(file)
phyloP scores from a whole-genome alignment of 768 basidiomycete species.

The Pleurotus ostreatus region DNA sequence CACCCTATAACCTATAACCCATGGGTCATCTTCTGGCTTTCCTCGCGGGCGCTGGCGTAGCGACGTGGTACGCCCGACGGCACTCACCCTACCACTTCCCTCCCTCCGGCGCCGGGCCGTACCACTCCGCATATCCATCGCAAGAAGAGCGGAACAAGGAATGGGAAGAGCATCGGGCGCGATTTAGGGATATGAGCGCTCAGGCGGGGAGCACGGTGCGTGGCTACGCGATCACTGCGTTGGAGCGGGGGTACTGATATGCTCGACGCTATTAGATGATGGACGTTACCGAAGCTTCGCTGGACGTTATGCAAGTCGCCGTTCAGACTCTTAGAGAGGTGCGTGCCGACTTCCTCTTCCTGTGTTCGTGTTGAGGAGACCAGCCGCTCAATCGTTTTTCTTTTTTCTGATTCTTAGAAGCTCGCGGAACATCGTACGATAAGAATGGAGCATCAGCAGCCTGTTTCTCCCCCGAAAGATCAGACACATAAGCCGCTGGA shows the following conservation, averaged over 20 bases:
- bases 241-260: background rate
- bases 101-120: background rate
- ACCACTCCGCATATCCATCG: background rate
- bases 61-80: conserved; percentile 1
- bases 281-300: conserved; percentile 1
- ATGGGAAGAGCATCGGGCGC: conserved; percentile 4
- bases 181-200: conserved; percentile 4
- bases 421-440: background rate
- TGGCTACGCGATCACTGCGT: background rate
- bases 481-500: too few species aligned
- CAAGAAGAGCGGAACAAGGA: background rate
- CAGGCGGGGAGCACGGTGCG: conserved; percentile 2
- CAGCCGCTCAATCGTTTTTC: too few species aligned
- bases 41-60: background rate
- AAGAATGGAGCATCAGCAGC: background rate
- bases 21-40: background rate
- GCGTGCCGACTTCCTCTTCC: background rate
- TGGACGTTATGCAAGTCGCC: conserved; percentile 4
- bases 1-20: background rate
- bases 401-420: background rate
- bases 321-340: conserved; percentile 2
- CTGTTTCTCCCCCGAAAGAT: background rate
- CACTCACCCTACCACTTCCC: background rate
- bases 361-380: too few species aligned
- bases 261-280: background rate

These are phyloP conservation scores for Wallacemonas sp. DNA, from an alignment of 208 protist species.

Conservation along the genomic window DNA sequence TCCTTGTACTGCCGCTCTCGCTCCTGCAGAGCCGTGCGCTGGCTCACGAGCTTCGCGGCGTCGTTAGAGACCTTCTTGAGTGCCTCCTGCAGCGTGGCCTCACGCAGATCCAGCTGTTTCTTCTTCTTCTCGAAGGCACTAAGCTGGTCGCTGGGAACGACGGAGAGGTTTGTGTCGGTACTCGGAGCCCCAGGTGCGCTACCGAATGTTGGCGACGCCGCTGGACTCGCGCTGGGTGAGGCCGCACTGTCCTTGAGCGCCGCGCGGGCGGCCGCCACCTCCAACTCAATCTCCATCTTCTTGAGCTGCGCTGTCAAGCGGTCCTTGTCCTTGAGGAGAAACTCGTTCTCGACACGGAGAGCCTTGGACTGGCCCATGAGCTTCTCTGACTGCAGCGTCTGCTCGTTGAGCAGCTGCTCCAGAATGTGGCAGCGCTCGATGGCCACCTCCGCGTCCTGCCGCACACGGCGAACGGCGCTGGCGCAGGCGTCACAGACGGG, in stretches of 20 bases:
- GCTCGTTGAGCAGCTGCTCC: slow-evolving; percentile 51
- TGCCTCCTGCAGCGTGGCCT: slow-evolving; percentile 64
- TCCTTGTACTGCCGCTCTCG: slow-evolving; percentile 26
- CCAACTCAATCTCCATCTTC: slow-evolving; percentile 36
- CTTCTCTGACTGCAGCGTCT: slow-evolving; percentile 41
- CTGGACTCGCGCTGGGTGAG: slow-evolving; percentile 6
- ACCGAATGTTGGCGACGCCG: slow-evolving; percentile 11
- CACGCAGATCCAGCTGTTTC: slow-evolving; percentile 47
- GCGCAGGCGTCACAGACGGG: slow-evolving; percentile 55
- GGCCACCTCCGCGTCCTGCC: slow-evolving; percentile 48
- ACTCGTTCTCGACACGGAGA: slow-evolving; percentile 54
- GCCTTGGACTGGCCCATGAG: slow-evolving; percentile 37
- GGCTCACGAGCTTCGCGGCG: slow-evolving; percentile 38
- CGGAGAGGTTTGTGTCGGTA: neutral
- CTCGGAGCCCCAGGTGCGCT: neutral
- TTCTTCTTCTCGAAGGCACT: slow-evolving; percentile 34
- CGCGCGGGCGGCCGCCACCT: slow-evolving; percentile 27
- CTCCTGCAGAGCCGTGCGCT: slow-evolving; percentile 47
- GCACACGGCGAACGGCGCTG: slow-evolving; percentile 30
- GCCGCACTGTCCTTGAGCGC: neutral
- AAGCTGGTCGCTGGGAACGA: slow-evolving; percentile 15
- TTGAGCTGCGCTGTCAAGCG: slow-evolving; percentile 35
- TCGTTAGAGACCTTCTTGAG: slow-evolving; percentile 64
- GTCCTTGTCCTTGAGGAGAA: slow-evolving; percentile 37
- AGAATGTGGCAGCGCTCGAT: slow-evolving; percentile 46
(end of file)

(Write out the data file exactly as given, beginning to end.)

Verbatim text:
phyloP scores from a whole-genome alignment of 768 basidiomycete species.

The Pleurotus ostreatus region DNA sequence CACCCTATAACCTATAACCCATGGGTCATCTTCTGGCTTTCCTCGCGGGCGCTGGCGTAGCGACGTGGTACGCCCGACGGCACTCACCCTACCACTTCCCTCCCTCCGGCGCCGGGCCGTACCACTCCGCATATCCATCGCAAGAAGAGCGGAACAAGGAATGGGAAGAGCATCGGGCGCGATTTAGGGATATGAGCGCTCAGGCGGGGAGCACGGTGCGTGGCTACGCGATCACTGCGTTGGAGCGGGGGTACTGATATGCTCGACGCTATTAGATGATGGACGTTACCGAAGCTTCGCTGGACGTTATGCAAGTCGCCGTTCAGACTCTTAGAGAGGTGCGTGCCGACTTCCTCTTCCTGTGTTCGTGTTGAGGAGACCAGCCGCTCAATCGTTTTTCTTTTTTCTGATTCTTAGAAGCTCGCGGAACATCGTACGATAAGAATGGAGCATCAGCAGCCTGTTTCTCCCCCGAAAGATCAGACACATAAGCCGCTGGA shows the following conservation, averaged over 20 bases:
- bases 241-260: background rate
- bases 101-120: background rate
- ACCACTCCGCATATCCATCG: background rate
- bases 61-80: conserved; percentile 1
- bases 281-300: conserved; percentile 1
- ATGGGAAGAGCATCGGGCGC: conserved; percentile 4
- bases 181-200: conserved; percentile 4
- bases 421-440: background rate
- TGGCTACGCGATCACTGCGT: background rate
- bases 481-500: too few species aligned
- CAAGAAGAGCGGAACAAGGA: background rate
- CAGGCGGGGAGCACGGTGCG: conserved; percentile 2
- CAGCCGCTCAATCGTTTTTC: too few species aligned
- bases 41-60: background rate
- AAGAATGGAGCATCAGCAGC: background rate
- bases 21-40: background rate
- GCGTGCCGACTTCCTCTTCC: background rate
- TGGACGTTATGCAAGTCGCC: conserved; percentile 4
- bases 1-20: background rate
- bases 401-420: background rate
- bases 321-340: conserved; percentile 2
- CTGTTTCTCCCCCGAAAGAT: background rate
- CACTCACCCTACCACTTCCC: background rate
- bases 361-380: too few species aligned
- bases 261-280: background rate

These are phyloP conservation scores for Wallacemonas sp. DNA, from an alignment of 208 protist species.

Conservation along the genomic window DNA sequence TCCTTGTACTGCCGCTCTCGCTCCTGCAGAGCCGTGCGCTGGCTCACGAGCTTCGCGGCGTCGTTAGAGACCTTCTTGAGTGCCTCCTGCAGCGTGGCCTCACGCAGATCCAGCTGTTTCTTCTTCTTCTCGAAGGCACTAAGCTGGTCGCTGGGAACGACGGAGAGGTTTGTGTCGGTACTCGGAGCCCCAGGTGCGCTACCGAATGTTGGCGACGCCGCTGGACTCGCGCTGGGTGAGGCCGCACTGTCCTTGAGCGCCGCGCGGGCGGCCGCCACCTCCAACTCAATCTCCATCTTCTTGAGCTGCGCTGTCAAGCGGTCCTTGTCCTTGAGGAGAAACTCGTTCTCGACACGGAGAGCCTTGGACTGGCCCATGAGCTTCTCTGACTGCAGCGTCTGCTCGTTGAGCAGCTGCTCCAGAATGTGGCAGCGCTCGATGGCCACCTCCGCGTCCTGCCGCACACGGCGAACGGCGCTGGCGCAGGCGTCACAGACGGG, in stretches of 20 bases:
- GCTCGTTGAGCAGCTGCTCC: slow-evolving; percentile 51
- TGCCTCCTGCAGCGTGGCCT: slow-evolving; percentile 64
- TCCTTGTACTGCCGCTCTCG: slow-evolving; percentile 26
- CCAACTCAATCTCCATCTTC: slow-evolving; percentile 36
- CTTCTCTGACTGCAGCGTCT: slow-evolving; percentile 41
- CTGGACTCGCGCTGGGTGAG: slow-evolving; percentile 6
- ACCGAATGTTGGCGACGCCG: slow-evolving; percentile 11
- CACGCAGATCCAGCTGTTTC: slow-evolving; percentile 47
- GCGCAGGCGTCACAGACGGG: slow-evolving; percentile 55
- GGCCACCTCCGCGTCCTGCC: slow-evolving; percentile 48
- ACTCGTTCTCGACACGGAGA: slow-evolving; percentile 54
- GCCTTGGACTGGCCCATGAG: slow-evolving; percentile 37
- GGCTCACGAGCTTCGCGGCG: slow-evolving; percentile 38
- CGGAGAGGTTTGTGTCGGTA: neutral
- CTCGGAGCCCCAGGTGCGCT: neutral
- TTCTTCTTCTCGAAGGCACT: slow-evolving; percentile 34
- CGCGCGGGCGGCCGCCACCT: slow-evolving; percentile 27
- CTCCTGCAGAGCCGTGCGCT: slow-evolving; percentile 47
- GCACACGGCGAACGGCGCTG: slow-evolving; percentile 30
- GCCGCACTGTCCTTGAGCGC: neutral
- AAGCTGGTCGCTGGGAACGA: slow-evolving; percentile 15
- TTGAGCTGCGCTGTCAAGCG: slow-evolving; percentile 35
- TCGTTAGAGACCTTCTTGAG: slow-evolving; percentile 64
- GTCCTTGTCCTTGAGGAGAA: slow-evolving; percentile 37
- AGAATGTGGCAGCGCTCGAT: slow-evolving; percentile 46